About Poverty – A reading list

I grew up on a steady diet of lies from the mass media about what poverty is, what it means, and what it says about those affected. My parents taught me differently.

My family was comfortable middle class and strong proponents of social and economic mobility through education. It was critical for our psyche that we had constant examples of black and brown excellence. We recognized how unique we were as an ethnic majority region and respected our Afro-/Indo-/Chinese/European/Middle Eastern blended societies (my long way of saying “diverse”).

It also helped that education was mostly paid for by our governments as part of strong political investment in manifesting an educated population. As I got older, I understood that I had the advantages I had in life because my parents had the advantages that they had in life, and the advantages their parents parents had in life…and so on.

When I decided on a major in University, I knew that as the first lawyer of the family, this would be a big step for future generations. I can admit, I went on a talk show once and stated that I chose the profession because I never want to be at risk of being poor. The presenter outlined how chaotic the world was and that this might not be as guaranteed as it was in the past. I really didn’t understand it then.

Loving history as much as I did, I read everything I could. I voraciously absorbed the learned expositions of strong Caribbean authors and I felt I understood a little bit more. Still I felt a piece was missing.

Then the 2007 recession happened and I continued to live with my parents as many young professionals had to do. Observing the tumbling dominoes as they knocked pieces in a chain all over the globe, I couldn’t help but wonder about how much I didn’t know. My mission then became to understand more about the world around me, the balance of power, political economies and globalization.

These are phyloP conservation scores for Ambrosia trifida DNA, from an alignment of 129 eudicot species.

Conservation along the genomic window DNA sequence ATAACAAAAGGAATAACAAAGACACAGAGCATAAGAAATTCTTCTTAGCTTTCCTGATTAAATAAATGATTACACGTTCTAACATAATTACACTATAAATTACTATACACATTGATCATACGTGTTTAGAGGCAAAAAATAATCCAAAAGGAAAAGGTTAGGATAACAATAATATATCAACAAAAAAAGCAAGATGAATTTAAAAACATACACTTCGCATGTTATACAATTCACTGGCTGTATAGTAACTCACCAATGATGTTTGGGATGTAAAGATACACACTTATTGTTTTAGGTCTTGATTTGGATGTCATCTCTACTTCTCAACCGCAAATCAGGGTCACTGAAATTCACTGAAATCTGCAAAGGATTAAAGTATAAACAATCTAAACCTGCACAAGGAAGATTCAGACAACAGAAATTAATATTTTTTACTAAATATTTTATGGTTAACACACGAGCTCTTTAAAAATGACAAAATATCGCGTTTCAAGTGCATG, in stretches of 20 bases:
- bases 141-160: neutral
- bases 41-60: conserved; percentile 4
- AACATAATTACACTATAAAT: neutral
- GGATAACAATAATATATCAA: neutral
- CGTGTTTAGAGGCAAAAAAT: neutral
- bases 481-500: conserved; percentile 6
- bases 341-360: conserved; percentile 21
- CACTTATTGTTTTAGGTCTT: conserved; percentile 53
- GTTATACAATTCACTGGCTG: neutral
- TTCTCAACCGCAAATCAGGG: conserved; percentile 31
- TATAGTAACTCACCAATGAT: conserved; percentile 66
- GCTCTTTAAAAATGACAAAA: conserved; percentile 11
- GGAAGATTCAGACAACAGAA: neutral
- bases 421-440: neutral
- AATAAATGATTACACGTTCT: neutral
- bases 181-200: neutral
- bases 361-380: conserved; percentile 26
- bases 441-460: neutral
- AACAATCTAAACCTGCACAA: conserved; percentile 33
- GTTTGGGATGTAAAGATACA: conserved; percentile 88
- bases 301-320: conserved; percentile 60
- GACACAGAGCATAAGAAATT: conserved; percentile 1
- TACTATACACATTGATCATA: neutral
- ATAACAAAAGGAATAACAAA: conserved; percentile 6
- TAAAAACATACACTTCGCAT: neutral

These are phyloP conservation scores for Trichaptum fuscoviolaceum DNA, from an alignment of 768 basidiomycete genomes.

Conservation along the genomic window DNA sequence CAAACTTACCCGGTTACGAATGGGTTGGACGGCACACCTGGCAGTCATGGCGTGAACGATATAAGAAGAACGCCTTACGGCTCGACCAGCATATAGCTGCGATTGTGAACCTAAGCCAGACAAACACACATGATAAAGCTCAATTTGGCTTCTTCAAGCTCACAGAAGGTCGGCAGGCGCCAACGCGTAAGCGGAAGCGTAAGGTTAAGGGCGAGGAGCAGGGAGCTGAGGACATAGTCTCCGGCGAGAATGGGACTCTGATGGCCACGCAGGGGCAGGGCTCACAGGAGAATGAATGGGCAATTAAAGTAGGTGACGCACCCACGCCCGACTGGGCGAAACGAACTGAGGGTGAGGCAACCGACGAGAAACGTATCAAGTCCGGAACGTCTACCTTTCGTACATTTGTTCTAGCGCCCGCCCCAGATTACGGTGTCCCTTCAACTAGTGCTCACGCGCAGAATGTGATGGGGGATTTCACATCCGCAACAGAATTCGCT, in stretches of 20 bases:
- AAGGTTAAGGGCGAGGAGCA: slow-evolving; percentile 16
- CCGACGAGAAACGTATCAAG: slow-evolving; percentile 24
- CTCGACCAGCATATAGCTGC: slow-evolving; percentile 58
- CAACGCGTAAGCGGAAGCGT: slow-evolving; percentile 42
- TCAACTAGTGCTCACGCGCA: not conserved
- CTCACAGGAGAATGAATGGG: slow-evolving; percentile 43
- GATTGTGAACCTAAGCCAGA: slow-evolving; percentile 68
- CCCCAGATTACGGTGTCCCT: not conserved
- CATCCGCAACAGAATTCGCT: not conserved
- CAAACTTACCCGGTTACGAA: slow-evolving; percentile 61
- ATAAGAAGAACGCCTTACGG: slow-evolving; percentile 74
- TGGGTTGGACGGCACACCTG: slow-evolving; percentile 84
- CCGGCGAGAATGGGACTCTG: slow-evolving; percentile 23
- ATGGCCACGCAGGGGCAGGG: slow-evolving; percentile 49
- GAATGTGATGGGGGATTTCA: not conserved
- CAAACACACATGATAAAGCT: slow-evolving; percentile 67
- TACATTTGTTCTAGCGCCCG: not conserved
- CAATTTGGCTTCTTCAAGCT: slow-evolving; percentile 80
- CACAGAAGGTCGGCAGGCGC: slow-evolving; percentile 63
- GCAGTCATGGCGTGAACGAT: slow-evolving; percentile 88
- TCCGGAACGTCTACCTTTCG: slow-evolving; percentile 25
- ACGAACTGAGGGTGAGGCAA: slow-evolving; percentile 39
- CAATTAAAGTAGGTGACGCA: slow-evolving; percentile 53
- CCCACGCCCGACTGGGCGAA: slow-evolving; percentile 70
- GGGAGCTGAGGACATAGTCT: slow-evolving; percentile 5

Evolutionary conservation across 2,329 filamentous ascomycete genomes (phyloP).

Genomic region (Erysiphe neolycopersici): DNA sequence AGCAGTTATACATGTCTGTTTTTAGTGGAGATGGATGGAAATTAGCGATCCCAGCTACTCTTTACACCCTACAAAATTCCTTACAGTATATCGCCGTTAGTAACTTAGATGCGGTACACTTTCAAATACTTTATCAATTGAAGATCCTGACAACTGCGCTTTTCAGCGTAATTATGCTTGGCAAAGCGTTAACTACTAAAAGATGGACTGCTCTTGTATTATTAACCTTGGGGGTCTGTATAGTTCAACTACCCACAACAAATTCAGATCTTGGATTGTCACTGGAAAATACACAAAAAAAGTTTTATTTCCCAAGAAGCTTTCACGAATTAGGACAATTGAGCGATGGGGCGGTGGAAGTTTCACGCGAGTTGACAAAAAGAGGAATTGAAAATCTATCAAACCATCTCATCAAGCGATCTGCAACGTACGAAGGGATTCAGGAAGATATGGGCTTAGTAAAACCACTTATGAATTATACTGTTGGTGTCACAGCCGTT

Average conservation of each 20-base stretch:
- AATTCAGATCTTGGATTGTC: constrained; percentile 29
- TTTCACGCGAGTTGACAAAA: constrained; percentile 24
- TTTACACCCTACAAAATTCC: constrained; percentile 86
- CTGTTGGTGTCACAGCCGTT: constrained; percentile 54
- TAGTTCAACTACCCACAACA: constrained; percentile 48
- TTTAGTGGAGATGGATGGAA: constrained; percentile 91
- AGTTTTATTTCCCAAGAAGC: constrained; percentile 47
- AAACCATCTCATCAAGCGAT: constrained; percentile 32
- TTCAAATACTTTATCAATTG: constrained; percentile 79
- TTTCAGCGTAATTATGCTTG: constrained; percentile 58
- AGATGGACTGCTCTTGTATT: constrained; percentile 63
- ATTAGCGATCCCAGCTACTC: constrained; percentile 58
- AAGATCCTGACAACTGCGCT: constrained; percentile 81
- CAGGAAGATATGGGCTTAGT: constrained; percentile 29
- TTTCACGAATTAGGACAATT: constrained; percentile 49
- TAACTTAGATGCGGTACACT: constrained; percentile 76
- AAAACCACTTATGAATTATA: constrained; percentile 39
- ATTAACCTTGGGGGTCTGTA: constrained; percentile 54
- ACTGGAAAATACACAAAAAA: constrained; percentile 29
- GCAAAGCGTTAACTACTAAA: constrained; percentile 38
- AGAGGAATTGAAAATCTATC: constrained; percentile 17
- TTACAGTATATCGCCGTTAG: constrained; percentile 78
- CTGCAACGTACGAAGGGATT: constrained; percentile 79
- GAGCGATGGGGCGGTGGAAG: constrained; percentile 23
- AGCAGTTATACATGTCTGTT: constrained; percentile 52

We were witnessing a global crises that turned everyday people homeless, destitute and broken. So many dreams were destroyed. We also saw how those responsible for “breaking the world economy” were not punished, but provided with massive bailout packages. Many already wealthy business people got rescue packages, bonuses and golden parachutes. Most affected home owners lost their sole source of shelter and saw heir savings disappear.

The reading list during my Masters program proved very informative. I saw more of the big picture. Still I felt a piece was missing.

Then I worked at one of those fine international institutions claiming to have superior knowledge and effective solutions for the largest problems. I learned then of so many things – lies and prejudice.

My reading list expanded even further until I met the “aha” moment…

I’m grateful to these authors and their often contrarian views. I mostly appreciate their way of challenging the status quo and voicing their perspectives. They contribute a new thinking by examining these topics, and going against many mainstream point of views with a more critical eye. A diversity of participants is needed to solve the world’s greatest challenges…business as usual has not gotten us anywhere thus far.

There’s a lot to be said about solving poverty. I find however, that too many of the wrong people have too great a say on things that they know nothing about. That is all.

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